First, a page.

What lurks beneath your kitchen sink?

When we started embarking on our journey to detox harmful chemicals from our lives, our cleaning products were high on the priority list to review. We had never really thought too much about it before… because what other choices does one have? We all want clean, fresh hygienic homes don’t we?

What under my sink used to look like (the shame!)

But once again, when I started doing a bit more research, I started to think to myself, why have I never questioned any of this before?

We have heard in the media in recent years about our collective over-obsession with ‘germs’, and the companies selling us cleaning products have certainly provided for the demand, with every other product labelled as ‘anti-bacterial’, ‘kills 99.9% of germs’ etc. But have we gone too far in our quest for cleanliness?

The ‘hygiene hypothesis’ was first proposed in the 80’s and since then, our understanding of the importance of our individual ‘microbiomes’ (the eco-systems of bacteria, fungi, viruses etc living in and on our bodies) has come a long way. It is now scientifically recognised that our microbiomes play an extremely important part in all aspects of our health, including our immune function, metabolism and so much more. This is a big topic, which I think deserves it’s own blog post, but suffice to say, we shouldn’t be waging a complete indiscriminate war on bacteria.

Apart from anti-bacterial ingredients we don’t need, there are also many chemicals in our everyday cleaning products we don’t want. For example-I looked up the safety data sheet for the kitchen spray we used to use. A screenshot of the data sheet is below:

As you can see the ingredients are classified as causing acute toxicity for oral, dermal (skin) and inhalation routes. I could list so many more from many more products but that would make this post far too long and tedious. I’ll give one more example though: Air freshener.

Air fresheners are one of my pet hates. I’ve always felt like they were poison, and avoided them as much as I could, not really knowing what was in them. However, they are used in our toilets at work. When I looked up the particular product, the full ingredients were not listed online but the safety warning said it all:

‘Do not breathe spray. Caution: Use only as directed. Before spraying, remove birds. After use, ventilate normally prior to returning birds to treated area. Use only in well-ventilated areas. People suffering from perfume sensitivity should be cautious when using this product. Air fresheners do not replace good hygiene practices. Solvent Abuse Can Kill Instantly’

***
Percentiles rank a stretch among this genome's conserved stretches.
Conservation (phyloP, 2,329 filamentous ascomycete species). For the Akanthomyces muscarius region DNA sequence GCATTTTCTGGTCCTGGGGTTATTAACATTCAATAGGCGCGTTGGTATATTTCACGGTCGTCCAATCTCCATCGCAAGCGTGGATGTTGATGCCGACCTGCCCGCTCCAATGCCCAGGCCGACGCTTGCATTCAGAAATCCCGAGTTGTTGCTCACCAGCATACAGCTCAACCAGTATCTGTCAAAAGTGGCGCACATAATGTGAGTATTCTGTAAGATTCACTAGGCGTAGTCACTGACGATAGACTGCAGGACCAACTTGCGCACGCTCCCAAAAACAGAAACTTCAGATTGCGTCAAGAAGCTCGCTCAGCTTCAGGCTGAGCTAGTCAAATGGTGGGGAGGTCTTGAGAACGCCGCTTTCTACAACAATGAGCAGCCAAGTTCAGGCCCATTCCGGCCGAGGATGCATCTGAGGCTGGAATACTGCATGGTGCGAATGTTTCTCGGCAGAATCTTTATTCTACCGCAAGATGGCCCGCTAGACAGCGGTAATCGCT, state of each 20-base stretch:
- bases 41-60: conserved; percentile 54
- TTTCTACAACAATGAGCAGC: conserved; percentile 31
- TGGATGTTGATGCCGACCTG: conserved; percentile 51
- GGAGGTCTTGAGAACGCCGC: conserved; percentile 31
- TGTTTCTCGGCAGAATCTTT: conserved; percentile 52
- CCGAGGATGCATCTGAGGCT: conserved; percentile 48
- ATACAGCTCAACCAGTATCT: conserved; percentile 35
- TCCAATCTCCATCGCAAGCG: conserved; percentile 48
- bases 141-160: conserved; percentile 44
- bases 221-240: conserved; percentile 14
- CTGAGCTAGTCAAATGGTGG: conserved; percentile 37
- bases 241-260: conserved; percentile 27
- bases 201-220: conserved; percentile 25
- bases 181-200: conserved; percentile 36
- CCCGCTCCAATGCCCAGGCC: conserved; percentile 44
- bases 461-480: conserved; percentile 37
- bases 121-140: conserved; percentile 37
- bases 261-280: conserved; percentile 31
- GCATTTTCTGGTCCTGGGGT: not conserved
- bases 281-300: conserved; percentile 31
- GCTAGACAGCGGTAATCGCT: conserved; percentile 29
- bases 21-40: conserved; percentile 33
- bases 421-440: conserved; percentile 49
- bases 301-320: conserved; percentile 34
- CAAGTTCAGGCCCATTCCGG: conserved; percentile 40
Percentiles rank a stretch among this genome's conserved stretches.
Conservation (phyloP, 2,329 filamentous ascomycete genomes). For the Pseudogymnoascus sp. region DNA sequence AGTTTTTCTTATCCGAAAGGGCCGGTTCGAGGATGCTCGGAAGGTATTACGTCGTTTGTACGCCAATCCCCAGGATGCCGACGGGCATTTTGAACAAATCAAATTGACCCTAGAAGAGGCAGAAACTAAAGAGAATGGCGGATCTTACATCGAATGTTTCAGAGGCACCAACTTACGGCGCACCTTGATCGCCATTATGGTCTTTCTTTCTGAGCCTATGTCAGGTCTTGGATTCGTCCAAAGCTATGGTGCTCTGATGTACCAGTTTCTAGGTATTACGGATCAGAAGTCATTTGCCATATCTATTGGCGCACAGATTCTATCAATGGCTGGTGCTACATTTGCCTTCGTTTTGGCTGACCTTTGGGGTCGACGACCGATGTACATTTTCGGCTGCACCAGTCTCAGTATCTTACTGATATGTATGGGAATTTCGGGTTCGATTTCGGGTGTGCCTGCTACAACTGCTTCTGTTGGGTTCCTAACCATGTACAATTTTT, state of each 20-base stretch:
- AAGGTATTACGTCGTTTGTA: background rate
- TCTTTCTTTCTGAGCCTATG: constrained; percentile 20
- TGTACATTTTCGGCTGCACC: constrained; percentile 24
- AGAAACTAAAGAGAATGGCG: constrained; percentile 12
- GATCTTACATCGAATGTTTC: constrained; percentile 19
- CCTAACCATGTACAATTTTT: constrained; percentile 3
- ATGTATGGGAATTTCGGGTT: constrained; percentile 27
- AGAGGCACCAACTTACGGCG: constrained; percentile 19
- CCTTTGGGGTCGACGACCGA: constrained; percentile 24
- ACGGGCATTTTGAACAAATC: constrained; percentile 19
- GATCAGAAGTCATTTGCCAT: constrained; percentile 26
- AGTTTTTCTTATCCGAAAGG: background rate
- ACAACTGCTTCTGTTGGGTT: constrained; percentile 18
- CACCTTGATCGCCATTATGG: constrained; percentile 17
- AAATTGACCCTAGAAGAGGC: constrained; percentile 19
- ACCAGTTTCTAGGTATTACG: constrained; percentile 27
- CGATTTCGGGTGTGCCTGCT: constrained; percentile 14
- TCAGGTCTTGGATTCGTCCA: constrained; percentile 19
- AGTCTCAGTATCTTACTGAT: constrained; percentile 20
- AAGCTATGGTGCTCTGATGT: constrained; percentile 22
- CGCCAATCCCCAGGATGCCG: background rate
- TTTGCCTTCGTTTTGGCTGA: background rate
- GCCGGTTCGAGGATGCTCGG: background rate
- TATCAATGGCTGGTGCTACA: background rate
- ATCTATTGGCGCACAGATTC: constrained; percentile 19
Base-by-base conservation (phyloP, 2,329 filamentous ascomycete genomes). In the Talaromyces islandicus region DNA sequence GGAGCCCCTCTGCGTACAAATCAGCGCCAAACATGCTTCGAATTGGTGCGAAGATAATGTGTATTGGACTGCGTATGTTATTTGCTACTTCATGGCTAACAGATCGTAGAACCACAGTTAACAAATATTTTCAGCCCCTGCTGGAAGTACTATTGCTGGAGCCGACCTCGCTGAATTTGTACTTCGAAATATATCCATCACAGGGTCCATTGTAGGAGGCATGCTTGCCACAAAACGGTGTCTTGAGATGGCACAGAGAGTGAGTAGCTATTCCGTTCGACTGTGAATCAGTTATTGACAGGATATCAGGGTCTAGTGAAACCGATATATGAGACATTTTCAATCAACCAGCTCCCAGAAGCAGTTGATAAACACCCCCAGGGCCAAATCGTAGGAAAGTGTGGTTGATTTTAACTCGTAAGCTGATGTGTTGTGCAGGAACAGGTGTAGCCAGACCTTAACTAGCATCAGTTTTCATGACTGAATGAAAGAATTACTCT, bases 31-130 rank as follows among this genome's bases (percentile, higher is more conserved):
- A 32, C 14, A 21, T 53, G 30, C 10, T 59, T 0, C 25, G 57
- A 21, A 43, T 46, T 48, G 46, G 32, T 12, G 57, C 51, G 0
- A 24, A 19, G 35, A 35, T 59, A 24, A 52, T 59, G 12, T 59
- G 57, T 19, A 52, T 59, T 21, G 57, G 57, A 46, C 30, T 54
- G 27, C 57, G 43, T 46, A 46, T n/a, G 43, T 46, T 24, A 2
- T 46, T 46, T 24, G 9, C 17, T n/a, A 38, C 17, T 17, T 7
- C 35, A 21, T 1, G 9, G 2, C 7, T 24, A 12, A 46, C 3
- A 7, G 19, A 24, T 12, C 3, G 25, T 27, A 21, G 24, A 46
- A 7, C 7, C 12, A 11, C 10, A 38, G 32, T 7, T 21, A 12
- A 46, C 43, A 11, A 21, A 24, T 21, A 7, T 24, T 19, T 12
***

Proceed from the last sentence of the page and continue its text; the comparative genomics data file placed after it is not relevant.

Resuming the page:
Product label safety information

Do not breathe spray??? I mean, isn’t that exactly what you do every time you spray it? And remove birds? It obviously is pretty poisonous for them too!

I’ll stop the doom there for now. I think basically what this all comes down to for me is that manufacturers of these types of products cannot be blindly trusted. We should all be reading labels and seeking to use products with ingredients not harmful to ourselves, our families, the environment and let’s not forget the birds (or our other pets!).

We have discovered a product we love, and our kitchen cupboard looks much better:

Marie Kondo would be proud!(From left: 3 different dilutions of Thieves household cleaner, Thieves Laundry liquid, Thieves Household cleaner)

The three spray bottles you see are just different dilutions of the same concentrated product: Thieves Household Cleaner (far right). Thieves Household Cleaner is made up of:

  • A vegetable-based surfactant (alkyl polyglucoside) that is compliant with Green Seal and EPA Design for Environment (DfE) standards
  • Biodegradable cutting agents like sodium methyl 2-sulfolaurate and disodium 2-sulfolaurate (both ingredients rated 0 on a 10 point scale on the Environmental Working Group’s health hazard score – which is the best score possible)
  • Pure essential oils farmed with no pesticides and distilled without chemicals (Thieves and Lemon) for natural cleaning

I’ll be honest, it’s not a miracle product. It smells amazing (think lemon and cinnamon) and it cleans some things very well: Glass and mirrors and kitchen and bathroom surfaces particularly. The heavy degreaser concentration cleans grease well if you clean promptly and let it soak a bit. But it’s never going to replace things like those crazy oven cleaners that dissolve all the baked in grease, the oven itself and the lining of your lungs.

I don’t mind though, it works well for everyday cleaning and will replace at least 80% of the various sprays we used to use, and a couple of other things.

It is also actually cheaper than conventional cleaners as well (I know!). Because it’s concentrated, you get roughly 26 bottles if you made it up to regular strength. At £21.60 per bottle, this translates to a cost of £0.82 per bottle of regular strength, £0.25 for glass cleaning strength and £1.86 for heavy degreasing strength.

This also means less plastic waste as I’ll save 25 plastic bottles each time I buy 1 bottle of Thieves Household Cleaner as I will reuse the glass bottles again and again to dilute the cleaner into.

I’m sold!

You can buy Thieves Household cleaner and many other products like it from Young Living. 

When you open a wholesale account by buying a starter pack, you will get 24% off all their other products for life.

Feel free to contact us if you have any questions.

This article contains an affiliate link. I will earn commission on any sales.

Leave a Reply

Fill in your details below or click an icon to log in:

WordPress.com Logo

You are commenting using your WordPress.com account. Log Out /  Change )

Google photo

You are commenting using your Google account. Log Out /  Change )

Twitter picture

You are commenting using your Twitter account. Log Out /  Change )

Facebook photo

You are commenting using your Facebook account. Log Out /  Change )

Connecting to %s